The F.N. Sharp Guide to Buying Shiny New Kitchen Knives
If you’re ready to upgrade to your dream kitchen where cooking is a pleasure rather than a chore, then buying new kitchen knives should be at the top of the list. These essential kitchen tools should be a blend of form and function, duty and durability. Let’s get real.
Quality vs. Junk: What to Look for When Buying Kitchen Knives
Let me guess, currently knocking around your silverware drawer next to the PBR bottle opener from college is a chef knife so dull it reminds you of your last Tinder date. And there’s probably a bent paring knife that you occasionally use to chunk an apple and open the mail.
You probably also have a sad set of serrated steak knives that wouldn’t saw a piece of steak even if it was pre-chewed, Yeah, we said it. The only tasks these knives can do is break open the packaging on a box of cereal. Do yourself a favor and lose those mangled-handled, loose-riveted, warp-bladed and faded old soldiers for new knives that you wouldn’t dare use to open your credit card statement.
Isn’t it about time you toss that janky set of mismatched Ginsu knives you bought at Goodwill and level up? I mean, come on, we know you tried to cut a beer can in half with that rusty Ginsu back in the day, and all you got was stitches and a tetanus shot (and now everyone calls you “Ginsu Gary”).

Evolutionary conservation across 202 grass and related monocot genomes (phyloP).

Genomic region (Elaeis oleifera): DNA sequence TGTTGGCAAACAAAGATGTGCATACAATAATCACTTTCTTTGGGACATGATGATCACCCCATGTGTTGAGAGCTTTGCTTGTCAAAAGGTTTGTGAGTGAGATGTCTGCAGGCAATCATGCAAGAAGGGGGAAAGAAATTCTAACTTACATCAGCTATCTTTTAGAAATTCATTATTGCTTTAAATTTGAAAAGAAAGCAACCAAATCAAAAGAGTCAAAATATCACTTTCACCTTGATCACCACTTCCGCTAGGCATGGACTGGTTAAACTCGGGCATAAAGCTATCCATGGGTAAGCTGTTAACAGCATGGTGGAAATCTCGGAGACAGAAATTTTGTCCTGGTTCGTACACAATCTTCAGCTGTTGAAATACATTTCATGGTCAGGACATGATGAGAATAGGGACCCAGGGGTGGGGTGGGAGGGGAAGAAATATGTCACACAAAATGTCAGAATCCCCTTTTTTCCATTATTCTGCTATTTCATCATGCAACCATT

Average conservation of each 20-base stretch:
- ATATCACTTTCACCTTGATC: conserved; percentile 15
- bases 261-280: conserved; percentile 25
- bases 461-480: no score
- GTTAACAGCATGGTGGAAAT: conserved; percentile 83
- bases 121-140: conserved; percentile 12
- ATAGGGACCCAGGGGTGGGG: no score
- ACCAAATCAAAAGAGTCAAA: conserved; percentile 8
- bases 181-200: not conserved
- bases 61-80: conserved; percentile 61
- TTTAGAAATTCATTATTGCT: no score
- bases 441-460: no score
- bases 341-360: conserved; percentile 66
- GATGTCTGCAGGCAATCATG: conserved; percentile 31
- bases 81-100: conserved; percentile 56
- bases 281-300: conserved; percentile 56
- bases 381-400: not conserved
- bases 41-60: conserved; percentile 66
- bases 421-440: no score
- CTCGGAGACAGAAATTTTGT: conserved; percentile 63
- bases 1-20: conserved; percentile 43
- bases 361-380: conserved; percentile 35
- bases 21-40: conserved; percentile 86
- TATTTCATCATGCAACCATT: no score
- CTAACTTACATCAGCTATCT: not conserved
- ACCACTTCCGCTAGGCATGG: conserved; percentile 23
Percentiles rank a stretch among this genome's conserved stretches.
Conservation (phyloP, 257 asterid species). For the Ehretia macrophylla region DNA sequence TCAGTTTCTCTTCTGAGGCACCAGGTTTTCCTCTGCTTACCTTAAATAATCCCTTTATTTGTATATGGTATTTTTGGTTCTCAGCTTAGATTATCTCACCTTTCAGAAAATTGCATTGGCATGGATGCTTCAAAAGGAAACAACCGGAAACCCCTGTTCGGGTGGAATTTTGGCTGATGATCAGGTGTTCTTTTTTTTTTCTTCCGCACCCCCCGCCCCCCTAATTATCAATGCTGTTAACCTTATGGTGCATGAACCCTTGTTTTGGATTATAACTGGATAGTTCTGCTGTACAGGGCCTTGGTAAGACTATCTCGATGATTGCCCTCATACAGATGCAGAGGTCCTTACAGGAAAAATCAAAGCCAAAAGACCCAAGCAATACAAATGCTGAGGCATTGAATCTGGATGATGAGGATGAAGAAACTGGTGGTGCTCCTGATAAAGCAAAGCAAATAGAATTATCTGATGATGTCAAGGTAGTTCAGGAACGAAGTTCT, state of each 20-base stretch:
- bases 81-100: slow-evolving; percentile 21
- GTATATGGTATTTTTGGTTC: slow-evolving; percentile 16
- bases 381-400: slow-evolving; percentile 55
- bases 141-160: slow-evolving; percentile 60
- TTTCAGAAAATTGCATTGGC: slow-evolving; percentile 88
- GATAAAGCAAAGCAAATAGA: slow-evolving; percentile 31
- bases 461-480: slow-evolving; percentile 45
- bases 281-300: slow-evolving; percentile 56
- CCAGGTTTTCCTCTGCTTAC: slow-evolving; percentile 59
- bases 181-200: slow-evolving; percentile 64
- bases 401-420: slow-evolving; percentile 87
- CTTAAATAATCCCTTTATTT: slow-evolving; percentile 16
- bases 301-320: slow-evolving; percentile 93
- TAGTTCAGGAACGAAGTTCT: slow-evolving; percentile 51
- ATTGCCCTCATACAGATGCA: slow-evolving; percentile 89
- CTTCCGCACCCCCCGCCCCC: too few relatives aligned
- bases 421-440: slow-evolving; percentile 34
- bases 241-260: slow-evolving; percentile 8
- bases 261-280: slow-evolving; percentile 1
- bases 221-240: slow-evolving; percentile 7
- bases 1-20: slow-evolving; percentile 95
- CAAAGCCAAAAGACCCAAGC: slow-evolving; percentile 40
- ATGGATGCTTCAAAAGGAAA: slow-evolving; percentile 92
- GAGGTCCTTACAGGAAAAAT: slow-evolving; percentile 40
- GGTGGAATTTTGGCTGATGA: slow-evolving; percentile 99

Seriously, though, if you’re a little freaked out about dropping some serious coin on knives, then read on for some F.N. Sharp tips on how to select cutlery that not only delivers supreme performance, but makes you feel like a Samurai warrior that can paper-slice a tomato in mid-air.
Sound good? Read on!
What’s So Great About Great Knives?
Unlike the ‘use it then lose it’ function of lots of kitchen gadgets, serious cooks and chefs know that a quality knife is an elemental extension of their hand – an absolute essential component that works as a means to an end.
Energy is everything, so no matter what you’re slicing, dicing, chopping, or mincing, owning and using a quality knife not only makes the job easier, but safer. Save your energy and your sanity by seeking and buying good, quality kitchen knives that deliver.
Just the Facts, Ma’am – Quality vs. Junk
Ask yourself: Can your cheap knife perform the Tomato Test? Can it slice cleanly through a tomato without crushing it into a pulpy heap on the cutting board? No?
What about the Onion Test? Can your cheap knife slide through that onion without sliding off its slippery skin? No? This is why you need a quality, sharp knife and not some dull, subpar kitchen knife – so next time, YOU’LL make the onions cry!